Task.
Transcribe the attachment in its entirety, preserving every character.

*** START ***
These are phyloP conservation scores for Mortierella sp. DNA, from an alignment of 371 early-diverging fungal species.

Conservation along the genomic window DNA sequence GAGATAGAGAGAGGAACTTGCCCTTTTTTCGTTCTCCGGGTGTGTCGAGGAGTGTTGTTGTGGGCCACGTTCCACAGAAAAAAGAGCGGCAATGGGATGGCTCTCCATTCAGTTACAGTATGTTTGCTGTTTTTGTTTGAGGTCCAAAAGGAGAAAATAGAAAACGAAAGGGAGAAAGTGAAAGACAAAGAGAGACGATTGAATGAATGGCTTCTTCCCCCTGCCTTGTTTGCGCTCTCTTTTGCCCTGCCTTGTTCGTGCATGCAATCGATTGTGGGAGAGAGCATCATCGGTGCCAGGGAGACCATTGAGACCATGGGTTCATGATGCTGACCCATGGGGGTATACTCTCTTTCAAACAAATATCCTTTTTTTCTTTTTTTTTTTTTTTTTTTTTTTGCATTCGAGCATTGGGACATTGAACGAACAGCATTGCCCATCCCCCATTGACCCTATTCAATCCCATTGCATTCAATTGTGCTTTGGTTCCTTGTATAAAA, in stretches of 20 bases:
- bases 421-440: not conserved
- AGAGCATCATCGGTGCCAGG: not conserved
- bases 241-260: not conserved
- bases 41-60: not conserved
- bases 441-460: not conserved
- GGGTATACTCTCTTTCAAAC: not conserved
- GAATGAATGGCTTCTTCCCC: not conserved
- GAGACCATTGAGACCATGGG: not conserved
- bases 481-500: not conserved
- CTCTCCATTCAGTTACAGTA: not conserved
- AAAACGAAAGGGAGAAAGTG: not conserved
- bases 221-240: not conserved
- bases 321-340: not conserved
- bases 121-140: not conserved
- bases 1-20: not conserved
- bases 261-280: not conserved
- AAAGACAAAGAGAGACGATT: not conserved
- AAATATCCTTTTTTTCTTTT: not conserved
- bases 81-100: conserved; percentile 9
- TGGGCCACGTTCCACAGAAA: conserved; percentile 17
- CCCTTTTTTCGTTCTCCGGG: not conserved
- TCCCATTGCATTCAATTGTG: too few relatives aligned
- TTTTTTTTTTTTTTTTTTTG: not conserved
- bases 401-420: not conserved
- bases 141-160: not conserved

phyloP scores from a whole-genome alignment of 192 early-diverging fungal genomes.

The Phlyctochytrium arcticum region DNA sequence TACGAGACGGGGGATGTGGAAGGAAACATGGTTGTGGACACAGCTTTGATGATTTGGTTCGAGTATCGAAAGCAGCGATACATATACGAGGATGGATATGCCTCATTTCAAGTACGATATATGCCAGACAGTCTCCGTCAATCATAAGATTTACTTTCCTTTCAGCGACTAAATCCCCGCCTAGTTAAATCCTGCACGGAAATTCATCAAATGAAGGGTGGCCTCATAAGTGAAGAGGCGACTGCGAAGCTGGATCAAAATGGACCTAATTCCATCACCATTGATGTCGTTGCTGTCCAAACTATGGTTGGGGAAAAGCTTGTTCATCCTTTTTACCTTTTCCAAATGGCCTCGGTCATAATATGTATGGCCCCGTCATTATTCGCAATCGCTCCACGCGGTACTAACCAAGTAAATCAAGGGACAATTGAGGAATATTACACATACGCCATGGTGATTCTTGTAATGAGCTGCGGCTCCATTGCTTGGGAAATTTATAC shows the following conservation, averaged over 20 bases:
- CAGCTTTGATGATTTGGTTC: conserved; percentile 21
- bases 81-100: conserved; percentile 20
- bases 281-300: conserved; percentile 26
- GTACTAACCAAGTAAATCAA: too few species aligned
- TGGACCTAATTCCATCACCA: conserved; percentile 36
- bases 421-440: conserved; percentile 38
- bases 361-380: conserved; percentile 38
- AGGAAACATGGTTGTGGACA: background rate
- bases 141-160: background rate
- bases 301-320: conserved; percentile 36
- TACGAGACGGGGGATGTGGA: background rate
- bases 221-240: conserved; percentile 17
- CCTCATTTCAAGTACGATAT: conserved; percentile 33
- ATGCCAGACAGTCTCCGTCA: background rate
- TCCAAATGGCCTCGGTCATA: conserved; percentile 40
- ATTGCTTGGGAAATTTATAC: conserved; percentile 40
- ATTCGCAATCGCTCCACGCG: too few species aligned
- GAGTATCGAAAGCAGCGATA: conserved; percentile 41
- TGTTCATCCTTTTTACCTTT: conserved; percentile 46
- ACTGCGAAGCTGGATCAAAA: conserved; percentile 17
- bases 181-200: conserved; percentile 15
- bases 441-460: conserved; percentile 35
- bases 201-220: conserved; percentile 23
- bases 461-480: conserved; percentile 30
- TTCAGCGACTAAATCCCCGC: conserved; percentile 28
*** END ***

These are phyloP conservation scores for Mortierella sp. DNA, from an alignment of 371 early-diverging fungal species.

Conservation along the genomic window DNA sequence GAGATAGAGAGAGGAACTTGCCCTTTTTTCGTTCTCCGGGTGTGTCGAGGAGTGTTGTTGTGGGCCACGTTCCACAGAAAAAAGAGCGGCAATGGGATGGCTCTCCATTCAGTTACAGTATGTTTGCTGTTTTTGTTTGAGGTCCAAAAGGAGAAAATAGAAAACGAAAGGGAGAAAGTGAAAGACAAAGAGAGACGATTGAATGAATGGCTTCTTCCCCCTGCCTTGTTTGCGCTCTCTTTTGCCCTGCCTTGTTCGTGCATGCAATCGATTGTGGGAGAGAGCATCATCGGTGCCAGGGAGACCATTGAGACCATGGGTTCATGATGCTGACCCATGGGGGTATACTCTCTTTCAAACAAATATCCTTTTTTTCTTTTTTTTTTTTTTTTTTTTTTTGCATTCGAGCATTGGGACATTGAACGAACAGCATTGCCCATCCCCCATTGACCCTATTCAATCCCATTGCATTCAATTGTGCTTTGGTTCCTTGTATAAAA, in stretches of 20 bases:
- bases 421-440: not conserved
- AGAGCATCATCGGTGCCAGG: not conserved
- bases 241-260: not conserved
- bases 41-60: not conserved
- bases 441-460: not conserved
- GGGTATACTCTCTTTCAAAC: not conserved
- GAATGAATGGCTTCTTCCCC: not conserved
- GAGACCATTGAGACCATGGG: not conserved
- bases 481-500: not conserved
- CTCTCCATTCAGTTACAGTA: not conserved
- AAAACGAAAGGGAGAAAGTG: not conserved
- bases 221-240: not conserved
- bases 321-340: not conserved
- bases 121-140: not conserved
- bases 1-20: not conserved
- bases 261-280: not conserved
- AAAGACAAAGAGAGACGATT: not conserved
- AAATATCCTTTTTTTCTTTT: not conserved
- bases 81-100: conserved; percentile 9
- TGGGCCACGTTCCACAGAAA: conserved; percentile 17
- CCCTTTTTTCGTTCTCCGGG: not conserved
- TCCCATTGCATTCAATTGTG: too few relatives aligned
- TTTTTTTTTTTTTTTTTTTG: not conserved
- bases 401-420: not conserved
- bases 141-160: not conserved

phyloP scores from a whole-genome alignment of 192 early-diverging fungal genomes.

The Phlyctochytrium arcticum region DNA sequence TACGAGACGGGGGATGTGGAAGGAAACATGGTTGTGGACACAGCTTTGATGATTTGGTTCGAGTATCGAAAGCAGCGATACATATACGAGGATGGATATGCCTCATTTCAAGTACGATATATGCCAGACAGTCTCCGTCAATCATAAGATTTACTTTCCTTTCAGCGACTAAATCCCCGCCTAGTTAAATCCTGCACGGAAATTCATCAAATGAAGGGTGGCCTCATAAGTGAAGAGGCGACTGCGAAGCTGGATCAAAATGGACCTAATTCCATCACCATTGATGTCGTTGCTGTCCAAACTATGGTTGGGGAAAAGCTTGTTCATCCTTTTTACCTTTTCCAAATGGCCTCGGTCATAATATGTATGGCCCCGTCATTATTCGCAATCGCTCCACGCGGTACTAACCAAGTAAATCAAGGGACAATTGAGGAATATTACACATACGCCATGGTGATTCTTGTAATGAGCTGCGGCTCCATTGCTTGGGAAATTTATAC shows the following conservation, averaged over 20 bases:
- CAGCTTTGATGATTTGGTTC: conserved; percentile 21
- bases 81-100: conserved; percentile 20
- bases 281-300: conserved; percentile 26
- GTACTAACCAAGTAAATCAA: too few species aligned
- TGGACCTAATTCCATCACCA: conserved; percentile 36
- bases 421-440: conserved; percentile 38
- bases 361-380: conserved; percentile 38
- AGGAAACATGGTTGTGGACA: background rate
- bases 141-160: background rate
- bases 301-320: conserved; percentile 36
- TACGAGACGGGGGATGTGGA: background rate
- bases 221-240: conserved; percentile 17
- CCTCATTTCAAGTACGATAT: conserved; percentile 33
- ATGCCAGACAGTCTCCGTCA: background rate
- TCCAAATGGCCTCGGTCATA: conserved; percentile 40
- ATTGCTTGGGAAATTTATAC: conserved; percentile 40
- ATTCGCAATCGCTCCACGCG: too few species aligned
- GAGTATCGAAAGCAGCGATA: conserved; percentile 41
- TGTTCATCCTTTTTACCTTT: conserved; percentile 46
- ACTGCGAAGCTGGATCAAAA: conserved; percentile 17
- bases 181-200: conserved; percentile 15
- bases 441-460: conserved; percentile 35
- bases 201-220: conserved; percentile 23
- bases 461-480: conserved; percentile 30
- TTCAGCGACTAAATCCCCGC: conserved; percentile 28